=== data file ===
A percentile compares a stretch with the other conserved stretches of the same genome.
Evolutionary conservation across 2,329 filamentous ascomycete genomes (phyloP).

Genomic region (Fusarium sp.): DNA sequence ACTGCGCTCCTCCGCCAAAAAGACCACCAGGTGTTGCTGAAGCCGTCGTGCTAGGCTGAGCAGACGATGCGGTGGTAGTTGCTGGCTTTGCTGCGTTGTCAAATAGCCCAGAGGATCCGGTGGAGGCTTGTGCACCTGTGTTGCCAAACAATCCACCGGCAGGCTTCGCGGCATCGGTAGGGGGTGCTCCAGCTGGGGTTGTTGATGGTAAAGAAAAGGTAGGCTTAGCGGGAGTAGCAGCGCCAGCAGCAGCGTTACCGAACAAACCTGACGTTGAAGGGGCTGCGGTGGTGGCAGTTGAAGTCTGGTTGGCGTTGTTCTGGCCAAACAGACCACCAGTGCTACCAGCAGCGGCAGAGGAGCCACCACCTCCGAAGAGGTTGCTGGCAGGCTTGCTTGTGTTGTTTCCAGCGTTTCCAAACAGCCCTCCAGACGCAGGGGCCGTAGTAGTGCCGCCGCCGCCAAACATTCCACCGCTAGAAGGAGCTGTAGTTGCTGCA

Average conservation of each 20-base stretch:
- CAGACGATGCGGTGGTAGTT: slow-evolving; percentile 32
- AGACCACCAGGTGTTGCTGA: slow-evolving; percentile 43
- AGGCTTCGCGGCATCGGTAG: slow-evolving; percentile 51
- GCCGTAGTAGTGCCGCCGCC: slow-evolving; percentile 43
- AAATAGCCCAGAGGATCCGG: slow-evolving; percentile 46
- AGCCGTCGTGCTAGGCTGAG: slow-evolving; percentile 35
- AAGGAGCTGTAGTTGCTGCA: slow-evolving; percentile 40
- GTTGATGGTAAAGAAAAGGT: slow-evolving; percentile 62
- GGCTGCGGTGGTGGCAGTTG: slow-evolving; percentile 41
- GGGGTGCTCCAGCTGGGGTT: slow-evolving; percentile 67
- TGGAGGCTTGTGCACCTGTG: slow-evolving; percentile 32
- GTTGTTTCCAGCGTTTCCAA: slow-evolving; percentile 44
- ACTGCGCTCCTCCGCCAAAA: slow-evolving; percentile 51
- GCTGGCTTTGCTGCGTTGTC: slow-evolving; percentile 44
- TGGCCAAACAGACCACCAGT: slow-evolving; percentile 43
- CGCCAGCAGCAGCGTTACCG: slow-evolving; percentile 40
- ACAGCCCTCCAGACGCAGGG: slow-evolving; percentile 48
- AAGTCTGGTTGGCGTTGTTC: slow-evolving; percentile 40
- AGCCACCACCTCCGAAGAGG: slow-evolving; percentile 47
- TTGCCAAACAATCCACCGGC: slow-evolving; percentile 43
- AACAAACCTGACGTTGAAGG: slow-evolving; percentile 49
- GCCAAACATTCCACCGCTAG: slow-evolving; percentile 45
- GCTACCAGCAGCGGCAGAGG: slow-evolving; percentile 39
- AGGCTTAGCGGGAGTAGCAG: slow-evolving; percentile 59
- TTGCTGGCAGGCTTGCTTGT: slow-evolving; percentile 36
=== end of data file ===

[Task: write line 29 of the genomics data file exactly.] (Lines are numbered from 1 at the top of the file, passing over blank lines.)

- TTGCTGGCAGGCTTGCTTGT: slow-evolving; percentile 36